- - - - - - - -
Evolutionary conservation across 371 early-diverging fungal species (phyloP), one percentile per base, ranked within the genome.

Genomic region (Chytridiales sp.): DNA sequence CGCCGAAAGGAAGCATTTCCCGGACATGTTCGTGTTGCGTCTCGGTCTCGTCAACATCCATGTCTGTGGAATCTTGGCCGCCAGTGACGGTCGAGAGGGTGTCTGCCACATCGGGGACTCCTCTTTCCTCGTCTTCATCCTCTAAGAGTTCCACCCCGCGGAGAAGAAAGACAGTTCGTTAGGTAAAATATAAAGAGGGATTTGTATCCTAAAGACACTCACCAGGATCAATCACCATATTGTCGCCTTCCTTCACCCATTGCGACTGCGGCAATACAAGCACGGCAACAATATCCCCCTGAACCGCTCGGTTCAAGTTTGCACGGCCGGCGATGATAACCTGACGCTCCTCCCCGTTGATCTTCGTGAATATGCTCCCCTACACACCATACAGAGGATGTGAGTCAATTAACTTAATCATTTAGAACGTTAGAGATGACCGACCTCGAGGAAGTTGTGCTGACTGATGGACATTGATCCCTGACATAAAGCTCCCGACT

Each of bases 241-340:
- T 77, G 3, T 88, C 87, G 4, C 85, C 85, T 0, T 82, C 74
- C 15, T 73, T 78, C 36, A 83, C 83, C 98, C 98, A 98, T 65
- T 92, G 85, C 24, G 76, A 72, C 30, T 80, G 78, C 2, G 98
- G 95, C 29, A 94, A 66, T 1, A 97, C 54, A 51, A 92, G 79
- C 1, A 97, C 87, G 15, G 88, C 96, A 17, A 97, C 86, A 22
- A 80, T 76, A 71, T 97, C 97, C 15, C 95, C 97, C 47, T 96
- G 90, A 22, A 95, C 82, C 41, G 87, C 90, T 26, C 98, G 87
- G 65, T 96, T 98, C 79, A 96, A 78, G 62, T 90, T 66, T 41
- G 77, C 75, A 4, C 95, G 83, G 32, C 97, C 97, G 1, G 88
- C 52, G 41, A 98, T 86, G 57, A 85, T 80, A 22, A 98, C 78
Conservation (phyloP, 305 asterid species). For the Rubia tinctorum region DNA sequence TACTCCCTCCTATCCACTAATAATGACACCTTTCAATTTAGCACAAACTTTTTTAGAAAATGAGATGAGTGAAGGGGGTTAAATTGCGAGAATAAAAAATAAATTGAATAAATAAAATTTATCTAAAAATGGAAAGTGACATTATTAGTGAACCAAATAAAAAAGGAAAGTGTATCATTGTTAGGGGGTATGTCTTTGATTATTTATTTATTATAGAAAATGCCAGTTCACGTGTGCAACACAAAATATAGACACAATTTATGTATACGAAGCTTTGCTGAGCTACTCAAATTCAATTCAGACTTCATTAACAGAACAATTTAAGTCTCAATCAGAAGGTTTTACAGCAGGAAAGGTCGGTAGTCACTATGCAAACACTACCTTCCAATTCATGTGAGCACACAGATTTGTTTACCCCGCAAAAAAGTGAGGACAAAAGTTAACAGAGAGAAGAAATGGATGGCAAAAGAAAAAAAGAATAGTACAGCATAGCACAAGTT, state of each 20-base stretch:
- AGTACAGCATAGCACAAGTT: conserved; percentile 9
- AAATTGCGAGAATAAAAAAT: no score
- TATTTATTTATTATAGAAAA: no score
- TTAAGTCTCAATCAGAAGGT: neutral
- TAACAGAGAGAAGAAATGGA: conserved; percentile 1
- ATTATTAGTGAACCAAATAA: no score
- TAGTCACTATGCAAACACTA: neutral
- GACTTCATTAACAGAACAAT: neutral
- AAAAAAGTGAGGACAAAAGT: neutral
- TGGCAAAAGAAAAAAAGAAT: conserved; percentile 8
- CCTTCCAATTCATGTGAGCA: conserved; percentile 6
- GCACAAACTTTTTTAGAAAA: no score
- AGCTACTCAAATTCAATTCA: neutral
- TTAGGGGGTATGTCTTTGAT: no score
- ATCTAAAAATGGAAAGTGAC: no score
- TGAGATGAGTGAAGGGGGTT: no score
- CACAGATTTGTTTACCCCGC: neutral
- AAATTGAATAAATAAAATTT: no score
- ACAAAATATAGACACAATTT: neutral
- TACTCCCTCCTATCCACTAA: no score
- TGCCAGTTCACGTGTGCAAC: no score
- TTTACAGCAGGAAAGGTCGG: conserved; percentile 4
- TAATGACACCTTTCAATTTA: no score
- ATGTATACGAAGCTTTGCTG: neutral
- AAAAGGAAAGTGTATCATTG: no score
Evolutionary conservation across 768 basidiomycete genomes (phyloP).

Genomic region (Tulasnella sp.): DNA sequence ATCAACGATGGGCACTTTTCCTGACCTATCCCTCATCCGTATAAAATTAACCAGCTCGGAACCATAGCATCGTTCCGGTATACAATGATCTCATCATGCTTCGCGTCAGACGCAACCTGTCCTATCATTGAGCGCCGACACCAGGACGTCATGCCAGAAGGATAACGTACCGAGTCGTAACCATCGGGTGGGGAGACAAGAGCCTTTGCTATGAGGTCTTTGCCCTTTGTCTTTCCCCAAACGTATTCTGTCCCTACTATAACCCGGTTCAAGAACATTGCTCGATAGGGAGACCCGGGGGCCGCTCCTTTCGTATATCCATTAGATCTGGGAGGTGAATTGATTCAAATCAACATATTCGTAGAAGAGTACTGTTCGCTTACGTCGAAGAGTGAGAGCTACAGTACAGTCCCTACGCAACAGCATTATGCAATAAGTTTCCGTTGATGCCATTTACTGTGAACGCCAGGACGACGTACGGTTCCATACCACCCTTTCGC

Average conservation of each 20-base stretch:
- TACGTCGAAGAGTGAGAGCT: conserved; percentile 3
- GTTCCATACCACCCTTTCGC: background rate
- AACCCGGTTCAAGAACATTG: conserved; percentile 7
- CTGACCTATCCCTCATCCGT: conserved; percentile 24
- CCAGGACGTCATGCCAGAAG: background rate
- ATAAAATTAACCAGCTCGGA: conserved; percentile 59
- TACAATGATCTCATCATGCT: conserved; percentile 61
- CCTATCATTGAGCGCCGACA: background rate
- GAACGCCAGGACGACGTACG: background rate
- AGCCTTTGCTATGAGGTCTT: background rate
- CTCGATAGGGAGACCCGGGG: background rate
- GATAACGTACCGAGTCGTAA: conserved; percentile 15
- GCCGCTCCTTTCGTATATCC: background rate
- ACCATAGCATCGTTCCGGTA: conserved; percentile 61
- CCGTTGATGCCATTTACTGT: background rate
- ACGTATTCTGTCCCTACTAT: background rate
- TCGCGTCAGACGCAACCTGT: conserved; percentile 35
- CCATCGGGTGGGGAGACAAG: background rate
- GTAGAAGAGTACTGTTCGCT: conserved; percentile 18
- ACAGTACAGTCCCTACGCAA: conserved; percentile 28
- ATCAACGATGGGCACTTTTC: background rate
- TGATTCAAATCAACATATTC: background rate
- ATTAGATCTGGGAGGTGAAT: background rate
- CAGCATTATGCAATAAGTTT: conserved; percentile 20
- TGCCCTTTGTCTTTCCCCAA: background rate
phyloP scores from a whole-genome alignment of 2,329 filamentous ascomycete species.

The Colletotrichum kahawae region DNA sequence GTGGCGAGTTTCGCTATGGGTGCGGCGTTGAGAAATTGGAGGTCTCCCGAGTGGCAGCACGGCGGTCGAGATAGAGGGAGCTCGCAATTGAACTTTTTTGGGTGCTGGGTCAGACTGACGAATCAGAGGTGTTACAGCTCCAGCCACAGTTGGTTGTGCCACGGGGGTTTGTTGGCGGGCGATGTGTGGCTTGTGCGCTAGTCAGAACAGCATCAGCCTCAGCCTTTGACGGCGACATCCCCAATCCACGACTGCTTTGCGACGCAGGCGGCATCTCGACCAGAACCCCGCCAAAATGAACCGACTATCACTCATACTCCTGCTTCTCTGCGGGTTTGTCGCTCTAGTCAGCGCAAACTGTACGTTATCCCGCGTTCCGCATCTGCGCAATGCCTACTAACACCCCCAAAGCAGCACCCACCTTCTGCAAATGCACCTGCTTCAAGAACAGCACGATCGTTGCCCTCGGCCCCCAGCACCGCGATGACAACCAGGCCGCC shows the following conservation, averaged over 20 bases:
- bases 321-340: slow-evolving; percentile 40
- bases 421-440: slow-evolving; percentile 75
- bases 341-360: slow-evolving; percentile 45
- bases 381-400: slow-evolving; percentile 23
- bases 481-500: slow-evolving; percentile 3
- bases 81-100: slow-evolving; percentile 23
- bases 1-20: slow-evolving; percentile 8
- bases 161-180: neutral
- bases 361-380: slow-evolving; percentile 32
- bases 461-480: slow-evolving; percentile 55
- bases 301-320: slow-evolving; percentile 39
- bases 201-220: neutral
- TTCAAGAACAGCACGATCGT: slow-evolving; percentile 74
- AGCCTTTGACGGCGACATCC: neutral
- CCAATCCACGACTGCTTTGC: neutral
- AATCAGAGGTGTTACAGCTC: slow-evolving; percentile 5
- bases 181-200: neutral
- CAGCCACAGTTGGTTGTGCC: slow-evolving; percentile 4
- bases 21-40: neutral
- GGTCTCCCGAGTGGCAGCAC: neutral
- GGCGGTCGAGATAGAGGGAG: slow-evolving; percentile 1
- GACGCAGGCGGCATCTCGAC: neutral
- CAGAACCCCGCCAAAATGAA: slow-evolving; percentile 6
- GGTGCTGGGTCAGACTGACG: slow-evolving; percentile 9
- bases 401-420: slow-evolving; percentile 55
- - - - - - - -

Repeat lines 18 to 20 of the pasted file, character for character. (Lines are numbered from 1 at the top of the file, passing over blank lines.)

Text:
- TTAAGTCTCAATCAGAAGGT: neutral
- TAACAGAGAGAAGAAATGGA: conserved; percentile 1
- ATTATTAGTGAACCAAATAA: no score